Idaho’s Higher Education Earthquake?

Higher education reform will only come from the outside, probably from political reform. Or so we thought. Along came the coronavirus, also an outside force, that is upsetting the status quo in higher education. State universities are now preparing to cut budgets in the face of inevitable funding reductions from states and drops in student … Continue reading “Idaho’s Higher Education Earthquake?”


Higher Education After COVID-19

Before COVID-19, universities were already beginning to experience an enrollment decline, mostly fueled by demographic changes. The current crisis will raise existential questions for small and mid-tier institutions. Only universities with massive endowments and highly competitive admissions will escape the effects of the coming enrollment cliff. Special coronavirus relief funding from state and federal governments … Continue reading “Higher Education After COVID-19”


UPDATED: Did You Know? Few Rich Colleges Turning Down COVID-19 Relief Money

Most of the wealthiest universities in the country have accepted money from the CARES Act, meant to help university students weather the economic consequences of COVID-19 and state shut-downs. The money is part of the Higher Education Emergency Relief Fund. Education reformer Micah Merrick has been tracking CARES Act money that was allocated to universities … Continue reading “UPDATED: Did You Know? Few Rich Colleges Turning Down COVID-19 Relief Money”


Did You Know? The NC Colleges Getting the Most Coronavirus Aid

On April 10, U.S. Senator Thom Tillis announced that $378 million from the Department of Education will go to North Carolina colleges to help them weather the fallout of COVID-19. The 142 North Carolina colleges, public and private, that will receive the funding are required to use about half of the amount for cash grants … Continue reading “Did You Know? The NC Colleges Getting the Most Coronavirus Aid”


A Student Perspective on NC State’s Online Transition

Unforeseeable conditions caused by the coronavirus have driven universities across the country to launch online courses. As a sophomore at North Carolina State University, I’ve experienced the online transition since classes resumed on March 23. NC State has relied on Zoom, a video-chat program, for professors to continue lectures. Some tests are being proctored online … Continue reading “A Student Perspective on NC State’s Online Transition”


University Researchers Search for Solutions to Coronavirus Pandemic

Here at the Martin Center, we often criticize university research. Rightly so. We have noted that academic journals are too expensive. We’ve argued that the publishing process itself is incoherent and slow. And that the peer review process fails to adequately vet new research. We’ve shown that the funding process for scientific research often leads … Continue reading “University Researchers Search for Solutions to Coronavirus Pandemic”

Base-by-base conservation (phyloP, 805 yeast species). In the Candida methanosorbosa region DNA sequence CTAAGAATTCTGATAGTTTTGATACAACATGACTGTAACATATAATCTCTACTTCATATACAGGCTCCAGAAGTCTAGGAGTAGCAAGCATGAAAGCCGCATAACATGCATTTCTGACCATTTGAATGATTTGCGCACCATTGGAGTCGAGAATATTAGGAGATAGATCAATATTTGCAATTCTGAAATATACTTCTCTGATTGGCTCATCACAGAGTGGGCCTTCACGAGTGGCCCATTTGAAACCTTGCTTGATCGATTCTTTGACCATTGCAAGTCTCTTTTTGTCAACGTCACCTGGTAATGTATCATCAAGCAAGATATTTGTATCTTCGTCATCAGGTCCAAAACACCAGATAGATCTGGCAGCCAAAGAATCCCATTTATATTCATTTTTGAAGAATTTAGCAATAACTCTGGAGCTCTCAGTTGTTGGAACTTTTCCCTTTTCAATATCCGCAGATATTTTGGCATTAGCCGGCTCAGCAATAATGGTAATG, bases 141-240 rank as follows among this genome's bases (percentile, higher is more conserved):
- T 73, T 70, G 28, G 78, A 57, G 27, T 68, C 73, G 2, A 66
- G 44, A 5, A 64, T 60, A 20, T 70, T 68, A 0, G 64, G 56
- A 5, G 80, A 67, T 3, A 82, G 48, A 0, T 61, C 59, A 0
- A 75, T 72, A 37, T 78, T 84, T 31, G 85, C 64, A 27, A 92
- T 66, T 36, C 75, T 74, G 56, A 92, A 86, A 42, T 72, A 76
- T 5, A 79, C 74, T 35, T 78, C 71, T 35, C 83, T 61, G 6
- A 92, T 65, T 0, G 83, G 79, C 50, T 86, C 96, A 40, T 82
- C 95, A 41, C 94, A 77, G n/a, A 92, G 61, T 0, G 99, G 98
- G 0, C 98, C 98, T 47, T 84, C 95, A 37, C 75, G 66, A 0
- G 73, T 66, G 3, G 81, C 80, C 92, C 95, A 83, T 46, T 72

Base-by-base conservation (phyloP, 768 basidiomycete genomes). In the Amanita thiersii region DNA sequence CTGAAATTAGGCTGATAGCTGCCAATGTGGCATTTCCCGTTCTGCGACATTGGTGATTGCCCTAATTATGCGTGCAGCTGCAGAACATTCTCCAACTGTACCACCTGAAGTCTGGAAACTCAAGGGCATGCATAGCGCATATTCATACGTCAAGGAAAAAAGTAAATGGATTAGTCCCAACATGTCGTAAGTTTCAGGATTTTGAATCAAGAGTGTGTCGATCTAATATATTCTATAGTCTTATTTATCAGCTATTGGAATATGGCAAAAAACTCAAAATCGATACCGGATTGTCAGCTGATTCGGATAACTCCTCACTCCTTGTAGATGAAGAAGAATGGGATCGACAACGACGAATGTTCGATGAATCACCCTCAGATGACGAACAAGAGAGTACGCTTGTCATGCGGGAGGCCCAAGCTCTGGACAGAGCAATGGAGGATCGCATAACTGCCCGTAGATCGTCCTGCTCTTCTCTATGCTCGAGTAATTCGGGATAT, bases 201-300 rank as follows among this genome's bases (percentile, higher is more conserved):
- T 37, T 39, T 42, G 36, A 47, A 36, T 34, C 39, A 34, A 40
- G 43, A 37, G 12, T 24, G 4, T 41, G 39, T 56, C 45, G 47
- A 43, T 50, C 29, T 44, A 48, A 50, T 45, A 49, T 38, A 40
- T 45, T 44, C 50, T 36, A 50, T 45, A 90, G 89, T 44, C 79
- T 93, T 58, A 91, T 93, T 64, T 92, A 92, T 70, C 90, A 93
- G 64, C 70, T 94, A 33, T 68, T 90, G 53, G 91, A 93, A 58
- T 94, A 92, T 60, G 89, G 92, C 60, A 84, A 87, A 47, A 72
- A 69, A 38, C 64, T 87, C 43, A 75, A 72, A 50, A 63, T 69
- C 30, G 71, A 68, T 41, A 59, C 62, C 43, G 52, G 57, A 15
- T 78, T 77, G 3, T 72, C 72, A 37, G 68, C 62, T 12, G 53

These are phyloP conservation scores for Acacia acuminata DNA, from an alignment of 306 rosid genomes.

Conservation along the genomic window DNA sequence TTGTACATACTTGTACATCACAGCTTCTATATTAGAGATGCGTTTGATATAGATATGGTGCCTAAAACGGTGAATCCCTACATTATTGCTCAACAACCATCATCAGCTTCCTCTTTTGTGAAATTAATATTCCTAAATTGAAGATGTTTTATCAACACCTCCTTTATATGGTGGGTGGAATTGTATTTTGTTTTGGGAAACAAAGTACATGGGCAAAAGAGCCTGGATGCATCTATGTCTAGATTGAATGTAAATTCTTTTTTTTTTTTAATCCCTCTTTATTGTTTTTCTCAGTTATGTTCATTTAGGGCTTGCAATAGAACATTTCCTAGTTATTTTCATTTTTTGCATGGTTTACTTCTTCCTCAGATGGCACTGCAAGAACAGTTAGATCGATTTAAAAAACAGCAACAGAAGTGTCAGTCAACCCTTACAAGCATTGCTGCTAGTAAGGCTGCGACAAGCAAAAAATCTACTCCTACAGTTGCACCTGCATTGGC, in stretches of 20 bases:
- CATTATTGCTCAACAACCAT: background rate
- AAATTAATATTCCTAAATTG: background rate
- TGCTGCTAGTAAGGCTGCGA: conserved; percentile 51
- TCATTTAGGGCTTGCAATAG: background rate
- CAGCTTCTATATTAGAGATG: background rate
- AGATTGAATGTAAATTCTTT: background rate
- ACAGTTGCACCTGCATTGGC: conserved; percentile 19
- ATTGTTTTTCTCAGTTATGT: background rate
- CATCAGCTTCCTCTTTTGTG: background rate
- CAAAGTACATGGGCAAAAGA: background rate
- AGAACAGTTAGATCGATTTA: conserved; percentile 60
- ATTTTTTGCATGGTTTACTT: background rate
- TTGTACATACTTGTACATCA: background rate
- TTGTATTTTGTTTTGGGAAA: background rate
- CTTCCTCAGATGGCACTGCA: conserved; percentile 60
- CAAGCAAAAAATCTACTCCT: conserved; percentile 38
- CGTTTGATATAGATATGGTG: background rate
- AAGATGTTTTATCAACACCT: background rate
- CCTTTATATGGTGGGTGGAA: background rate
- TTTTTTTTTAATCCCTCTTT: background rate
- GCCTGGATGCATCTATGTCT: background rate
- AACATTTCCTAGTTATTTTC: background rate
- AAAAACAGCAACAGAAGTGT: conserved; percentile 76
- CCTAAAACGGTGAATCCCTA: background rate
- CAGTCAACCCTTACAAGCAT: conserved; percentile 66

Never Let a Crisis Go to Waste: UNC BOG Hastily Enacts New Admissions Policy

It is a common saying that one should “never let a crisis go to waste.” Last week, the University of North Carolina Board of Governors exemplified this principle when they met last-minute to discuss changing admissions standards. For months, members of the UNC Board of Governors have been contemplating a drastic change for admissions—one that … Continue reading “Never Let a Crisis Go to Waste: UNC BOG Hastily Enacts New Admissions Policy”


Did You Know? The College Systems Giving Students COVID-19 Refunds

Students across the country are taking their classes online and staying off campus. The coronavirus has interrupted higher ed for millions of students, faculty, and administrators alike. But a growing divide between students and university leaders has been whether students will get refunds and how much they should get back. Not all refunds are created … Continue reading “Did You Know? The College Systems Giving Students COVID-19 Refunds”


Higher Education Will Never Be the Same—And That’s Not All Bad

The coronavirus, combined with the public and private reactions to it, has affected every aspect of Americans’ lives, including the ways they learn. From pre-K to graduate seminars, many classes are moving online for the duration of the pandemic and perhaps beyond. That may spur pedagogical reforms that will lead to the creation of more … Continue reading “Higher Education Will Never Be the Same—And That’s Not All Bad”


How Tulsa University Was Turned into Toxic University

Suffering from self-inflicted wounds, the University of Tulsa is sick and getting sicker. This is a case study in how “progressive” academic leadership can wreck a once-excellent university. Last April 11, the university’s administration rolled out “True Commitment,” a radical restructuring that gutted the liberal arts, raised course loads, dissolved academic departments, and effectively turned … Continue reading “How Tulsa University Was Turned into Toxic University”